Mito’s Plum Blossom Festival!

It’s that time of year again! In less than two weeks*(see below) Mito’s Annual Plum Blossom Festival begins, bringing with it a host of exciting events that draw visitors from both near and far. Beyond just celebrating its 116th anniversary, this year’s festival is also much anticipated because last year’s was abruptly cancelled due to the pervasive influence of the Great Eastern Japan Earthquake that damaged facilities and disrupted lifelines. Thanks to the dedicated work of all involved, everything has been repaired and renewed in time to this traditional welcoming of spring.

Beginning as a way of celebrating the opening of the Joban railway line between Mito and Ueno, the festival has since expanded from one day of blossom viewing to encompass over a month and a half of activities. Set mainly in the sprawling Kairakuen park, itself one of Japan’s famous Three Great Gardens, the festivities are timed to coincide with the blooming of the park’s over 3000 trees and 100 varieties of plum blossoms.

This year’s festival begins Saturday, February 18th, and runs right up until March 31st, with several events running co-currently and a variety of cultural highlights to enjoy. Throughout the period the Joban train line coming from Ueno will be stopping right at the Kairakuen stop on Saturdays and Sundays from 9am to 3pm (until March 20th), making it that much easier to travel up for a daytrip on the weekends. A pair of old-fashioned buses from the Meiji era will be offering free tours of all the tourist spots in Mito each weekend, starting at 9:30am and finishing at 3:30pm, with a total trip time of a little over an hour. In addition, from February 24th to March 11th the park will be decorated with lights so that the beautiful scenery can be enjoyed under a more romantic evening atmosphere (park closes at 9pm).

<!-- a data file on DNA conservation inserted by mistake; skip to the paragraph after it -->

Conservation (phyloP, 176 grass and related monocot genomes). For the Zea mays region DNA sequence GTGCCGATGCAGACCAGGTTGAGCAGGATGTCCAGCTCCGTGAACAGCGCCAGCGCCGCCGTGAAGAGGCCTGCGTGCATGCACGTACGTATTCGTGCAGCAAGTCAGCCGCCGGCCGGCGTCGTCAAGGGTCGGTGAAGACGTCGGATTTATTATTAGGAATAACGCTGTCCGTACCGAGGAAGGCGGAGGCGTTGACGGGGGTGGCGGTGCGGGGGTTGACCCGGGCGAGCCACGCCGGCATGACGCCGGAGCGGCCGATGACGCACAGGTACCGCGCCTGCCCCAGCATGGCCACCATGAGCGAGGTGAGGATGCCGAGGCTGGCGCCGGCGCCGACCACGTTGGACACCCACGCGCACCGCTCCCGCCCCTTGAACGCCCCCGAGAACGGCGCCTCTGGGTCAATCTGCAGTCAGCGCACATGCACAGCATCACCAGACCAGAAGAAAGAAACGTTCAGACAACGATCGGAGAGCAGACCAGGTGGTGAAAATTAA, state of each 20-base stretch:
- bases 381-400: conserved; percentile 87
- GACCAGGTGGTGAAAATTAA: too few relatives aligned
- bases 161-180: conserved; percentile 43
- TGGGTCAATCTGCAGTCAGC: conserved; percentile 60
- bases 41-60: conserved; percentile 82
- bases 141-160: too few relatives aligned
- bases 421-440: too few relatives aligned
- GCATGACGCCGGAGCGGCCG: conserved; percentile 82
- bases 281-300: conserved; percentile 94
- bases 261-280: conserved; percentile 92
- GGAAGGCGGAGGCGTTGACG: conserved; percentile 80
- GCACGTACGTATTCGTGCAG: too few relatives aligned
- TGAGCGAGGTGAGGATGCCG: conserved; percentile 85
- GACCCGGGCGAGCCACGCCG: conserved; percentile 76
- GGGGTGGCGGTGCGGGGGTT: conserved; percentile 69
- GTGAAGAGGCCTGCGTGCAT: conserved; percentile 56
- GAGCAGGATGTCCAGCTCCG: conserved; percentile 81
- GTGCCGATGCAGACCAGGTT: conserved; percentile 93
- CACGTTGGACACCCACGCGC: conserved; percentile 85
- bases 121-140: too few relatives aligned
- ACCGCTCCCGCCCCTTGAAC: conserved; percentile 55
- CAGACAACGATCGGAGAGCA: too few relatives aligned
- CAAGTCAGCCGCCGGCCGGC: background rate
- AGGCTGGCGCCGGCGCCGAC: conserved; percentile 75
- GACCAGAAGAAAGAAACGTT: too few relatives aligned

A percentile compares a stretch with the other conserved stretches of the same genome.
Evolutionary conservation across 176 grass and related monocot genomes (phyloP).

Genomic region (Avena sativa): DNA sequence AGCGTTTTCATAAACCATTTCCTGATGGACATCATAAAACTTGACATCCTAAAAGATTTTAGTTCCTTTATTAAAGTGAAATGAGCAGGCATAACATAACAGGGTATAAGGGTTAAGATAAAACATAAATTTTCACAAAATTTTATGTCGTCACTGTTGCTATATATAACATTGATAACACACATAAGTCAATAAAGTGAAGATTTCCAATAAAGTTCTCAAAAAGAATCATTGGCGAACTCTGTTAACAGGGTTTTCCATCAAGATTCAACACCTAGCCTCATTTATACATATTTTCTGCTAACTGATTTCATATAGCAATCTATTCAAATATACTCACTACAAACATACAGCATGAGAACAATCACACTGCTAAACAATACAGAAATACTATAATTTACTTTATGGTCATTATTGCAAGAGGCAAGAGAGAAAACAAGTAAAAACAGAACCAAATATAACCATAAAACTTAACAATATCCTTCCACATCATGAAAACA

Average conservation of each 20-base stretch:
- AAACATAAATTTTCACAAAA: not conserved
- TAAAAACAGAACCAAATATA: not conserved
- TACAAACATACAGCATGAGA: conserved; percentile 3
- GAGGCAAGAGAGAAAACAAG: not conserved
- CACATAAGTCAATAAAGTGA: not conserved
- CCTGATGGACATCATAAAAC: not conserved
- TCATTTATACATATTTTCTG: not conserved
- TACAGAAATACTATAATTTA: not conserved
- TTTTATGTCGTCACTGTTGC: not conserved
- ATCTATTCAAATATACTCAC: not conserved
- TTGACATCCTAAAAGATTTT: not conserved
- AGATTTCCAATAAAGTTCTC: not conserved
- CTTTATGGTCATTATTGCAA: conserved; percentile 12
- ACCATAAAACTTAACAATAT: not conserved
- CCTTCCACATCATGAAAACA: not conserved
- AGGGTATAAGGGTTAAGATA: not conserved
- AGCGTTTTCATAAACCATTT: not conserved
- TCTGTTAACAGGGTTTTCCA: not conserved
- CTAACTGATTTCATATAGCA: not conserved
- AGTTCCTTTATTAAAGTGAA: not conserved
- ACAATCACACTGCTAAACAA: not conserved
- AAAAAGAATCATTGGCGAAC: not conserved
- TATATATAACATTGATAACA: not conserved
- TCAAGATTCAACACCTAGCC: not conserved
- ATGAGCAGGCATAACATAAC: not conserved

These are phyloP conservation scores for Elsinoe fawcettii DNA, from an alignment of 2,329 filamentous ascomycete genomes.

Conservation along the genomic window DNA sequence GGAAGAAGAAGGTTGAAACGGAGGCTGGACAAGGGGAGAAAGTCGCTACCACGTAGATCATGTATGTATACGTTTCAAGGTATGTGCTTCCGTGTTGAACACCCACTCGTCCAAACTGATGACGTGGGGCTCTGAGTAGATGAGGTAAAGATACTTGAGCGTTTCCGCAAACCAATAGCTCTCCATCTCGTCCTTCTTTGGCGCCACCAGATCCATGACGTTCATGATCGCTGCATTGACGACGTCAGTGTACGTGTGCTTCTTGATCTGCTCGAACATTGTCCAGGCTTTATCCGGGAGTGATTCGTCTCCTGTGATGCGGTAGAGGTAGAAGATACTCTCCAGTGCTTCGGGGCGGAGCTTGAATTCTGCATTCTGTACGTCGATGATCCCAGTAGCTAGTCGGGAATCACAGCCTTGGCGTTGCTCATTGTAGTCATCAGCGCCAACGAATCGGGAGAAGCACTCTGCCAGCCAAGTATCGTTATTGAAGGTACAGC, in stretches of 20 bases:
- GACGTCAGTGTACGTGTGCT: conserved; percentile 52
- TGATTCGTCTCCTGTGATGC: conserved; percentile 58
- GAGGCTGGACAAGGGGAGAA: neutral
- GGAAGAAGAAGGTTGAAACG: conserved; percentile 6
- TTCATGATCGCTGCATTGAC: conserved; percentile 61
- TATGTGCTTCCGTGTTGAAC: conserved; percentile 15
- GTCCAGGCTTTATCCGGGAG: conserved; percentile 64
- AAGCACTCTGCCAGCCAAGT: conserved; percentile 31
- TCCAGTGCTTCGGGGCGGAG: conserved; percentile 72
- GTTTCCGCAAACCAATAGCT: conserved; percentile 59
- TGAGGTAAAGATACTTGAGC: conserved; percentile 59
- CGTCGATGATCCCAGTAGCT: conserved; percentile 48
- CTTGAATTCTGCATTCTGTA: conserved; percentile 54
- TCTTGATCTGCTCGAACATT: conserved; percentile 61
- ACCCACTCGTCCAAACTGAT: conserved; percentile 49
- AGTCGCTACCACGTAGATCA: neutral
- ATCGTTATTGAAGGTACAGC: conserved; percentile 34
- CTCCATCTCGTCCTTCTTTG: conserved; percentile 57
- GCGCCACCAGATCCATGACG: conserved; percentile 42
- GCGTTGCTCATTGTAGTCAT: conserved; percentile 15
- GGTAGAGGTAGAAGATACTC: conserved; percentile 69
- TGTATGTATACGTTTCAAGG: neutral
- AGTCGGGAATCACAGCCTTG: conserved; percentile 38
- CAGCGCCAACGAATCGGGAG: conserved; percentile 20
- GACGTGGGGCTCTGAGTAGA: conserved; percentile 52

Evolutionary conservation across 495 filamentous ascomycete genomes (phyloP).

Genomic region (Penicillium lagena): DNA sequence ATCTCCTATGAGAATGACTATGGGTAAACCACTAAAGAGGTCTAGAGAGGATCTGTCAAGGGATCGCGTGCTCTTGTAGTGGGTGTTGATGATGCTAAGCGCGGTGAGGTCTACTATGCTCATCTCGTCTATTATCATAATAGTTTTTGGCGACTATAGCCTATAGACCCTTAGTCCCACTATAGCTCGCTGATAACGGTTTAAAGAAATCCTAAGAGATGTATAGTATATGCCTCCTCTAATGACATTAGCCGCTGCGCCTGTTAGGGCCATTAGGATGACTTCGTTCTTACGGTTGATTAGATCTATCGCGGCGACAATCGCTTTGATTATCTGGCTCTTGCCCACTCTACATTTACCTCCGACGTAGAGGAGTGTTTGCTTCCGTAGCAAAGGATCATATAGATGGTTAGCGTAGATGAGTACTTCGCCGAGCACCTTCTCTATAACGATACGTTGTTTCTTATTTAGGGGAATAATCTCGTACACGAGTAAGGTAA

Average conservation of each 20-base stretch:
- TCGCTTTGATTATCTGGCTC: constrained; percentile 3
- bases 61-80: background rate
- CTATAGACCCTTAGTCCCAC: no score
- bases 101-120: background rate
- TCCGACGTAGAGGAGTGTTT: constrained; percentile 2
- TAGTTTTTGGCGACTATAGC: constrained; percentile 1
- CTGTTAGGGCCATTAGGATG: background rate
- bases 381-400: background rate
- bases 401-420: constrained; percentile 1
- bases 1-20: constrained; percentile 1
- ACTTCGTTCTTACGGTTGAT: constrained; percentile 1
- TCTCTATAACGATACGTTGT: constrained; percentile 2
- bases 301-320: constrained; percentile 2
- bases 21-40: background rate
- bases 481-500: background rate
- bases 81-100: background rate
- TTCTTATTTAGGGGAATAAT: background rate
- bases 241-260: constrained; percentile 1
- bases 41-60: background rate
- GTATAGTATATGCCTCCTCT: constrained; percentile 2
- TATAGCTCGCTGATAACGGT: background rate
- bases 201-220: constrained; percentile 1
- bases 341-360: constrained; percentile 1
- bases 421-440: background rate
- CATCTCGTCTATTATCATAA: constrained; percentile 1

Among the festival’s longest-lived traditions are the Plum Blossom Ambassadors. Celebrating 50 years since creation, the Plum Blossom Ambassadors are a group of 10 specially-chosen representatives who are both mascots and guides to the festival. Though the position has been opened up for male applicants (and there have been a few), all ambassadors, both current and historical, have been female. Every year a new kimono pattern is chosen, and dressed in these elaborate layers the Plum Blossom Ambassadors wander around the park offering both knowledge and photo opportunities to visitors.

Each Sunday (except the 25th) there are outdoor tea parties, hosted by a different school of tea each weekend, open to all comers. On the same days the nearby Tokiwa Shrine will be hosting performances by different traditional Japanese instruments like the koto or shachi, in addition to other concerts on certain Saturdays. Performances of No, cultural dances, the yearly Hina doll festival-related Hina Nagashi where dolls are set afloat on a local pond, natto eating contests, food fairs, and of course, the simple beauty of the pink, white, and yellow plum blossoms, all await the more than one million visitors who descend on Mito for the festival every year.

 

Here is a listing of the major events:

 

2/18 – Opening Day Prize Giveaway   East Gate, 9am; Baio Bridge, 11am

2/18-19, 2/25-26 – 100yen Taste-Testing Fair    Kairakuen